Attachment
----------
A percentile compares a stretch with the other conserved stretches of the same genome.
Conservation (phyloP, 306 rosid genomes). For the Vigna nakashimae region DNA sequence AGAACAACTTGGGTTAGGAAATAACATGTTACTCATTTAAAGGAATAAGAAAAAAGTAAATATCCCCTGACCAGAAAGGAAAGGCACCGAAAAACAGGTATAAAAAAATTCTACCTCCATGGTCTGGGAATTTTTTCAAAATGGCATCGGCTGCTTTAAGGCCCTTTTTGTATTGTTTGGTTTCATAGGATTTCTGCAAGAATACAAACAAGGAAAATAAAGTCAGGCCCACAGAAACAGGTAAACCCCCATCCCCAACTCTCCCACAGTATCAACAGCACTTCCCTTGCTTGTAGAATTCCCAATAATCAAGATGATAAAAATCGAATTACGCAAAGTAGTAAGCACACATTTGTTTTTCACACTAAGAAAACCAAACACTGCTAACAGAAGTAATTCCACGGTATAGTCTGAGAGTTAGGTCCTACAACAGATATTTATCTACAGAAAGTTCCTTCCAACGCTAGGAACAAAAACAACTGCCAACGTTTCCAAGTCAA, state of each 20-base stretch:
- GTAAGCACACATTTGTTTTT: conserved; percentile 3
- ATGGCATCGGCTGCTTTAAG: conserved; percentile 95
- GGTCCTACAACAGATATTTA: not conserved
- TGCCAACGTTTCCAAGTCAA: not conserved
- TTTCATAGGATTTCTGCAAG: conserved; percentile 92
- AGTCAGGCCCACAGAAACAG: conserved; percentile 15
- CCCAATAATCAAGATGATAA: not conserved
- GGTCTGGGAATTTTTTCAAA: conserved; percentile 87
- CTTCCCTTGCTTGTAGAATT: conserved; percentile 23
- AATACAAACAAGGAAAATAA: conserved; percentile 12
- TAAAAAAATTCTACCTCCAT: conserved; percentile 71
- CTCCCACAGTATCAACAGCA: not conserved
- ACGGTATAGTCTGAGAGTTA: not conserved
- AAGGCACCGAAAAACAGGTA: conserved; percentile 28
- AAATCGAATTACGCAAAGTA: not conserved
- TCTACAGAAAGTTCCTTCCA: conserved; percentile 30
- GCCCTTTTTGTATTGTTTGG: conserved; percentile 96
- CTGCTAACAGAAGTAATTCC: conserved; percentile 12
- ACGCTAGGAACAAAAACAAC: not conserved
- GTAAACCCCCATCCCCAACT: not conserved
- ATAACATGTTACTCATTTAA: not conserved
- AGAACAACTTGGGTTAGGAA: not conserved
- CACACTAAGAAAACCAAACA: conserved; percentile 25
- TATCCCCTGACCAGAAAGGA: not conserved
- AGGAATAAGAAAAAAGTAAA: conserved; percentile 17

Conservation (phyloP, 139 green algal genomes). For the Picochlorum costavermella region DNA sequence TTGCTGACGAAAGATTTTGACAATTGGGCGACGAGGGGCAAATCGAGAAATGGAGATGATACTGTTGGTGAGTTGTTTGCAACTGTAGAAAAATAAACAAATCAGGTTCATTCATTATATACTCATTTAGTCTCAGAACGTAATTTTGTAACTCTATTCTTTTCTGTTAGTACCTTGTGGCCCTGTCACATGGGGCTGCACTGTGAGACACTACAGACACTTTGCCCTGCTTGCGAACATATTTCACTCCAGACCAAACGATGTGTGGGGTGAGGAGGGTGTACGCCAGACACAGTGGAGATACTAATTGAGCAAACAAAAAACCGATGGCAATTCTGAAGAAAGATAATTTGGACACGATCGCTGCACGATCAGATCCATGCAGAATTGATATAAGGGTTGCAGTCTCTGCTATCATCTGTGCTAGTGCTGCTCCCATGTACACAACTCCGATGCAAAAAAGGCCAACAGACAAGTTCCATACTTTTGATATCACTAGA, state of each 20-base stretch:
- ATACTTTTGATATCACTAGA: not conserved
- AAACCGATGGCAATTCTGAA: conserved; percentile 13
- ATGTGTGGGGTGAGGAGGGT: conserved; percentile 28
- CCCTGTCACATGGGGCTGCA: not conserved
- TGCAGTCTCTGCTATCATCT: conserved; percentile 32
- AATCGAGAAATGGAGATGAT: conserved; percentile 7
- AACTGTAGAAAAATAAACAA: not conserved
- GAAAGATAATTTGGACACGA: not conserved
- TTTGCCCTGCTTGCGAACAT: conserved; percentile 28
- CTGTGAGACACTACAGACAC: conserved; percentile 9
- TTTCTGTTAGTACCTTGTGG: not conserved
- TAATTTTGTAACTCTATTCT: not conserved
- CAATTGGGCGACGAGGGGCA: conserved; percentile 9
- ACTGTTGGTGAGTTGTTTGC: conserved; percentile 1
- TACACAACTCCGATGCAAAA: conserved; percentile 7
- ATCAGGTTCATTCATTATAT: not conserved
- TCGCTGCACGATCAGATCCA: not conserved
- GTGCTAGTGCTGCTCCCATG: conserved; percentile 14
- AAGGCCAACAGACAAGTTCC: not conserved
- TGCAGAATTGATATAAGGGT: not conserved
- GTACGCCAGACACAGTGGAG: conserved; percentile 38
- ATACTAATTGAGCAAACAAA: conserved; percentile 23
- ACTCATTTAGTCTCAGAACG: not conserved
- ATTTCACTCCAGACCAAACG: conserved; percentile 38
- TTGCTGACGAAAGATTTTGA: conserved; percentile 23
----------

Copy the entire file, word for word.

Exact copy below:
A percentile compares a stretch with the other conserved stretches of the same genome.
Conservation (phyloP, 306 rosid genomes). For the Vigna nakashimae region DNA sequence AGAACAACTTGGGTTAGGAAATAACATGTTACTCATTTAAAGGAATAAGAAAAAAGTAAATATCCCCTGACCAGAAAGGAAAGGCACCGAAAAACAGGTATAAAAAAATTCTACCTCCATGGTCTGGGAATTTTTTCAAAATGGCATCGGCTGCTTTAAGGCCCTTTTTGTATTGTTTGGTTTCATAGGATTTCTGCAAGAATACAAACAAGGAAAATAAAGTCAGGCCCACAGAAACAGGTAAACCCCCATCCCCAACTCTCCCACAGTATCAACAGCACTTCCCTTGCTTGTAGAATTCCCAATAATCAAGATGATAAAAATCGAATTACGCAAAGTAGTAAGCACACATTTGTTTTTCACACTAAGAAAACCAAACACTGCTAACAGAAGTAATTCCACGGTATAGTCTGAGAGTTAGGTCCTACAACAGATATTTATCTACAGAAAGTTCCTTCCAACGCTAGGAACAAAAACAACTGCCAACGTTTCCAAGTCAA, state of each 20-base stretch:
- GTAAGCACACATTTGTTTTT: conserved; percentile 3
- ATGGCATCGGCTGCTTTAAG: conserved; percentile 95
- GGTCCTACAACAGATATTTA: not conserved
- TGCCAACGTTTCCAAGTCAA: not conserved
- TTTCATAGGATTTCTGCAAG: conserved; percentile 92
- AGTCAGGCCCACAGAAACAG: conserved; percentile 15
- CCCAATAATCAAGATGATAA: not conserved
- GGTCTGGGAATTTTTTCAAA: conserved; percentile 87
- CTTCCCTTGCTTGTAGAATT: conserved; percentile 23
- AATACAAACAAGGAAAATAA: conserved; percentile 12
- TAAAAAAATTCTACCTCCAT: conserved; percentile 71
- CTCCCACAGTATCAACAGCA: not conserved
- ACGGTATAGTCTGAGAGTTA: not conserved
- AAGGCACCGAAAAACAGGTA: conserved; percentile 28
- AAATCGAATTACGCAAAGTA: not conserved
- TCTACAGAAAGTTCCTTCCA: conserved; percentile 30
- GCCCTTTTTGTATTGTTTGG: conserved; percentile 96
- CTGCTAACAGAAGTAATTCC: conserved; percentile 12
- ACGCTAGGAACAAAAACAAC: not conserved
- GTAAACCCCCATCCCCAACT: not conserved
- ATAACATGTTACTCATTTAA: not conserved
- AGAACAACTTGGGTTAGGAA: not conserved
- CACACTAAGAAAACCAAACA: conserved; percentile 25
- TATCCCCTGACCAGAAAGGA: not conserved
- AGGAATAAGAAAAAAGTAAA: conserved; percentile 17

Conservation (phyloP, 139 green algal genomes). For the Picochlorum costavermella region DNA sequence TTGCTGACGAAAGATTTTGACAATTGGGCGACGAGGGGCAAATCGAGAAATGGAGATGATACTGTTGGTGAGTTGTTTGCAACTGTAGAAAAATAAACAAATCAGGTTCATTCATTATATACTCATTTAGTCTCAGAACGTAATTTTGTAACTCTATTCTTTTCTGTTAGTACCTTGTGGCCCTGTCACATGGGGCTGCACTGTGAGACACTACAGACACTTTGCCCTGCTTGCGAACATATTTCACTCCAGACCAAACGATGTGTGGGGTGAGGAGGGTGTACGCCAGACACAGTGGAGATACTAATTGAGCAAACAAAAAACCGATGGCAATTCTGAAGAAAGATAATTTGGACACGATCGCTGCACGATCAGATCCATGCAGAATTGATATAAGGGTTGCAGTCTCTGCTATCATCTGTGCTAGTGCTGCTCCCATGTACACAACTCCGATGCAAAAAAGGCCAACAGACAAGTTCCATACTTTTGATATCACTAGA, state of each 20-base stretch:
- ATACTTTTGATATCACTAGA: not conserved
- AAACCGATGGCAATTCTGAA: conserved; percentile 13
- ATGTGTGGGGTGAGGAGGGT: conserved; percentile 28
- CCCTGTCACATGGGGCTGCA: not conserved
- TGCAGTCTCTGCTATCATCT: conserved; percentile 32
- AATCGAGAAATGGAGATGAT: conserved; percentile 7
- AACTGTAGAAAAATAAACAA: not conserved
- GAAAGATAATTTGGACACGA: not conserved
- TTTGCCCTGCTTGCGAACAT: conserved; percentile 28
- CTGTGAGACACTACAGACAC: conserved; percentile 9
- TTTCTGTTAGTACCTTGTGG: not conserved
- TAATTTTGTAACTCTATTCT: not conserved
- CAATTGGGCGACGAGGGGCA: conserved; percentile 9
- ACTGTTGGTGAGTTGTTTGC: conserved; percentile 1
- TACACAACTCCGATGCAAAA: conserved; percentile 7
- ATCAGGTTCATTCATTATAT: not conserved
- TCGCTGCACGATCAGATCCA: not conserved
- GTGCTAGTGCTGCTCCCATG: conserved; percentile 14
- AAGGCCAACAGACAAGTTCC: not conserved
- TGCAGAATTGATATAAGGGT: not conserved
- GTACGCCAGACACAGTGGAG: conserved; percentile 38
- ATACTAATTGAGCAAACAAA: conserved; percentile 23
- ACTCATTTAGTCTCAGAACG: not conserved
- ATTTCACTCCAGACCAAACG: conserved; percentile 38
- TTGCTGACGAAAGATTTTGA: conserved; percentile 23